Election design has grown rapidly in recent years – both in what it has to offer and how many election officials are paying attention. A new profile of Oxide Design’s Drew Davies illuminates how knowing the basics of design – and how to apply them to election administration, whether it’s ballots, forms or polling place layouts – is a vital 21st Century skill for election officials nationwide.
On Monday, Ohio’s Governor signed legislation to add the Buckeye State to the list of states that will offer online voter registration to their eligible residents. Yesterday, Ohio took another step to modernize its voter registration process by joining the Electronic Registration Information Center (ERIC) – an effort which, unlike OVR, will take effect this year.
For someone who almost always closes his posts with “stay tuned,” I’m not as good as I’d like to be on followup … to that end, here’s an update on three recent stories – OVR in Ohio, proof-of-citizenship in Kansas, and the library in Maryland’s Wicomico County – that deserve just a little more followup than a link on Twitter. All three of these stories illuminate how conflicts between different players in the election administration process can affect and shape election policy.
With tomorrow’s District of Columbia’s primary marking the end of the presidential preference season, my friend and colleague Mindy Moretti visited the D.C. Jail to see how inmates are given the opportunity to cast ballots. It’s a fascinating story … and shows how the District Board of Elections takes the time to ensure that every eligible voter who wants to can cast a ballot.
Bill Lewers, author of The Gatekeepers of Democracy – a first-of-its-kind novel about pollworkers – recently took some time to answer a few more questions about the inspiration and process for his book … and shared some war stories about his own experiences working Election Day in Fairfax County, VA.
Tuesday was a big day in California as Golden State voters went to the polls – but there was extra excitement (not the good kind) in Siskiyou County on the Oregon border, where the county sheriff engaged in a series of pre-Election Day actions that he said were intended to prevent voter fraud but were widely criticized as voter intimidation of the county’s Hmong population.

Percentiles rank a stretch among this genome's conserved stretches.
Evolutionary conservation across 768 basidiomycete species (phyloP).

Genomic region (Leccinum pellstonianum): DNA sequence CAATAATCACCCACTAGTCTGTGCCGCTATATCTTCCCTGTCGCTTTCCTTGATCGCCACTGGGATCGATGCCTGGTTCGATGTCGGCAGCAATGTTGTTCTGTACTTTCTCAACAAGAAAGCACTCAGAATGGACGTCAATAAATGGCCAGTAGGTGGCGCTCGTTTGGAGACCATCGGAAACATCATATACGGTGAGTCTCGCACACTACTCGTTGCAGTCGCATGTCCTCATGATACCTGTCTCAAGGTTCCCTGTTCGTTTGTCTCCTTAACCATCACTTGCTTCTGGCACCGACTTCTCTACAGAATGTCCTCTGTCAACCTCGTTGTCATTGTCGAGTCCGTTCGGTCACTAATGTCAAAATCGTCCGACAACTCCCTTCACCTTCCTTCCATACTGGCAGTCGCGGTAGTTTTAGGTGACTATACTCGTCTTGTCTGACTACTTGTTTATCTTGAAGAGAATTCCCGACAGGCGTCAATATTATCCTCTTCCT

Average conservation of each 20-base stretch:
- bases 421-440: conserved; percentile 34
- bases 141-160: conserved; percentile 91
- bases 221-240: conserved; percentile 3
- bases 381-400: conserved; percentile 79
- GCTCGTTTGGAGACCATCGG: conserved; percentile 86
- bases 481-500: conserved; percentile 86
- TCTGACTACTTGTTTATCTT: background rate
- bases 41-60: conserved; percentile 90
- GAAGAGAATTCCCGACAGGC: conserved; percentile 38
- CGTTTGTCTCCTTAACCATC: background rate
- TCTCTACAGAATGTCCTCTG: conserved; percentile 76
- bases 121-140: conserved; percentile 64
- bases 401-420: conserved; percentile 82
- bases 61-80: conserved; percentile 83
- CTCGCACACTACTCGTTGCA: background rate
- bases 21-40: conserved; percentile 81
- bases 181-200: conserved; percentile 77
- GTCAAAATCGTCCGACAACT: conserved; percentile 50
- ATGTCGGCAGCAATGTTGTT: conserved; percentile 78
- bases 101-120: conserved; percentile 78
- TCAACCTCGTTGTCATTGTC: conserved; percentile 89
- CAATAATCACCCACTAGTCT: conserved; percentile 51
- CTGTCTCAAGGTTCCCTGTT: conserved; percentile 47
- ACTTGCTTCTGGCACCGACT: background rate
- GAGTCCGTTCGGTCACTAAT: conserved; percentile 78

William & Mary’s Wythe School of Law is home to one of the most active and creative election law programs in the nation – and yesterday released an online resource that is intended to bring their work to state court judges across the nation who likely will need it in resolving election law disputes in the wake of the inevitable rush on courtrooms that characterizes the run-up to Election Day.
New York City’s Board of Elections has come in for withering criticism after the April presidential primary, with reports of voters being improperly removed from the rolls – but now a new audit by the city’s Comptroller highlights severe problems with equipment inventory. It’s likely to be the latest flashpoint in the running battle between NYCBOE and its critics in city government – and the press.
California’s primary is tomorrow – and is shaping up to be a big deal, with numerous races on the ballot in addition to President. Over the weekend, the Voice of OC ran a Q&A with Orange County, CA registrar Neal Kelley, whose office is at the epicenter of election preparations in his part of Southern California.
Now, more than ever, there is attention to the field of election administration and the people who keep the nation’s democracy – and the voting systems that support it – running, and running well. The University of Minnesota is helping to open up the field to the next generation of election officials by offering online, graduate-level courses leading to a certificate in election administration. Check us out!